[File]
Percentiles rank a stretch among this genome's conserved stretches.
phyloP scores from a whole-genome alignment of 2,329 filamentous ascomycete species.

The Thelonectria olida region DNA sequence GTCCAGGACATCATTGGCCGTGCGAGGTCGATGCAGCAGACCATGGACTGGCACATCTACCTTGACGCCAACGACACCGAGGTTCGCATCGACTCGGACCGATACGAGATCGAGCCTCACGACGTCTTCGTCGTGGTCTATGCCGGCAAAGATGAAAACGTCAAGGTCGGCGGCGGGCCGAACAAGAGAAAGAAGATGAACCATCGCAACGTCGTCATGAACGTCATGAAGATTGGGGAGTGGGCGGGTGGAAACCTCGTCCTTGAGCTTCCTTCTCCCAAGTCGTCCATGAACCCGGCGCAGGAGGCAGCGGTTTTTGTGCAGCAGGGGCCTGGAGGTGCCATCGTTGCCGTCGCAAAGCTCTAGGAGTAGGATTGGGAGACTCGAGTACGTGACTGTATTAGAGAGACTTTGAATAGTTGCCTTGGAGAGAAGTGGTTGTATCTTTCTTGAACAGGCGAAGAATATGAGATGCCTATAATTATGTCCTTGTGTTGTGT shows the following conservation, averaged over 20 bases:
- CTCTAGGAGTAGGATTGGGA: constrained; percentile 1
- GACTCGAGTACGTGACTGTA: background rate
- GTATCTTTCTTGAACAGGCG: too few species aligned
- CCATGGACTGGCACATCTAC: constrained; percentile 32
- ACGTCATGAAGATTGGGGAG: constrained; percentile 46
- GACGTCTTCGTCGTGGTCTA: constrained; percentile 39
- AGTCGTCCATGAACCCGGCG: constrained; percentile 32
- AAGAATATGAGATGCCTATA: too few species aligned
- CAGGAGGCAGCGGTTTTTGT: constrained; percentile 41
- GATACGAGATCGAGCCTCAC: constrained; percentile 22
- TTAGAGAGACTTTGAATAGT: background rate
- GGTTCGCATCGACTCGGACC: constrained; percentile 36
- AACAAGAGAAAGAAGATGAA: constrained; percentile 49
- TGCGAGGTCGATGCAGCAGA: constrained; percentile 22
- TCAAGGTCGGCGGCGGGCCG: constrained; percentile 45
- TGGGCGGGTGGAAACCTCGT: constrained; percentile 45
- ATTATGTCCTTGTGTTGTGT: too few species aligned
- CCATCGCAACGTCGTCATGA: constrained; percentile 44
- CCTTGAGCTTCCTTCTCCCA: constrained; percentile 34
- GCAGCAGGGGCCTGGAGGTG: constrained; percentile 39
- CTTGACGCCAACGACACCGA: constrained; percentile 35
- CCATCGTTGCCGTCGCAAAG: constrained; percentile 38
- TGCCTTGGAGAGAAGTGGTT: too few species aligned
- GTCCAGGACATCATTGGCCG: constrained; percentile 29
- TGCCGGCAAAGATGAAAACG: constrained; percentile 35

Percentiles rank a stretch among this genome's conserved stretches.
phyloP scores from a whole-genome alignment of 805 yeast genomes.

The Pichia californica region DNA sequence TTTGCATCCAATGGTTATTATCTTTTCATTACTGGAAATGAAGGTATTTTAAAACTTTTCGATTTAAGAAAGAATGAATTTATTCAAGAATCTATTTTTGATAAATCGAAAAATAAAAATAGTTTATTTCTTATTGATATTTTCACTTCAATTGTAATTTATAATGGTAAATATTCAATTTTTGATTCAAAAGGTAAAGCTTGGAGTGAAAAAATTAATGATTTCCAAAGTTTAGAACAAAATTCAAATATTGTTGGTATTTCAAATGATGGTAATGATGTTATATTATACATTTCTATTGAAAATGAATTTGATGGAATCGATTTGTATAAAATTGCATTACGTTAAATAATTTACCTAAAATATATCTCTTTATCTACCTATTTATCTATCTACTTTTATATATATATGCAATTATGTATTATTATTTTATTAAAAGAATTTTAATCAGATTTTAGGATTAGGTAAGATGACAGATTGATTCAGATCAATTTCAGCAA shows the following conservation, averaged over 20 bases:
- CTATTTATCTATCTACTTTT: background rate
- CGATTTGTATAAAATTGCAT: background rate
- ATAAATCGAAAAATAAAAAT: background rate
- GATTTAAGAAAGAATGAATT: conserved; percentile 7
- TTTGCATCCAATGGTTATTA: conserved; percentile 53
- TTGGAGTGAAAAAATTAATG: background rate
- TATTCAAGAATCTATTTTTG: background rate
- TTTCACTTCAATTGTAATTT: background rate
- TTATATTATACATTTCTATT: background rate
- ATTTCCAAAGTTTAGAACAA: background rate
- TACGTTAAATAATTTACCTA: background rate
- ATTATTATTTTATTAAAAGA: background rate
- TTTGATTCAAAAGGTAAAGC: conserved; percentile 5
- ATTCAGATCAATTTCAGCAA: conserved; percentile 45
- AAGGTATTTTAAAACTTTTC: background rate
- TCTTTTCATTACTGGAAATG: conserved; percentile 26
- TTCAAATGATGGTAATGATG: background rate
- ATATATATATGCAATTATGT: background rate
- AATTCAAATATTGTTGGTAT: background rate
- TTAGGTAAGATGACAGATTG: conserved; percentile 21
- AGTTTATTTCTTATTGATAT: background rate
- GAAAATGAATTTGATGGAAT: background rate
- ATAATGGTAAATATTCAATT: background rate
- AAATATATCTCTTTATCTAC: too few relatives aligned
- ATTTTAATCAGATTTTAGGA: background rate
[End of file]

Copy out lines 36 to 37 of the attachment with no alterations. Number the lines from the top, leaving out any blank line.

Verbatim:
- TTTGCATCCAATGGTTATTA: conserved; percentile 53
- TTGGAGTGAAAAAATTAATG: background rate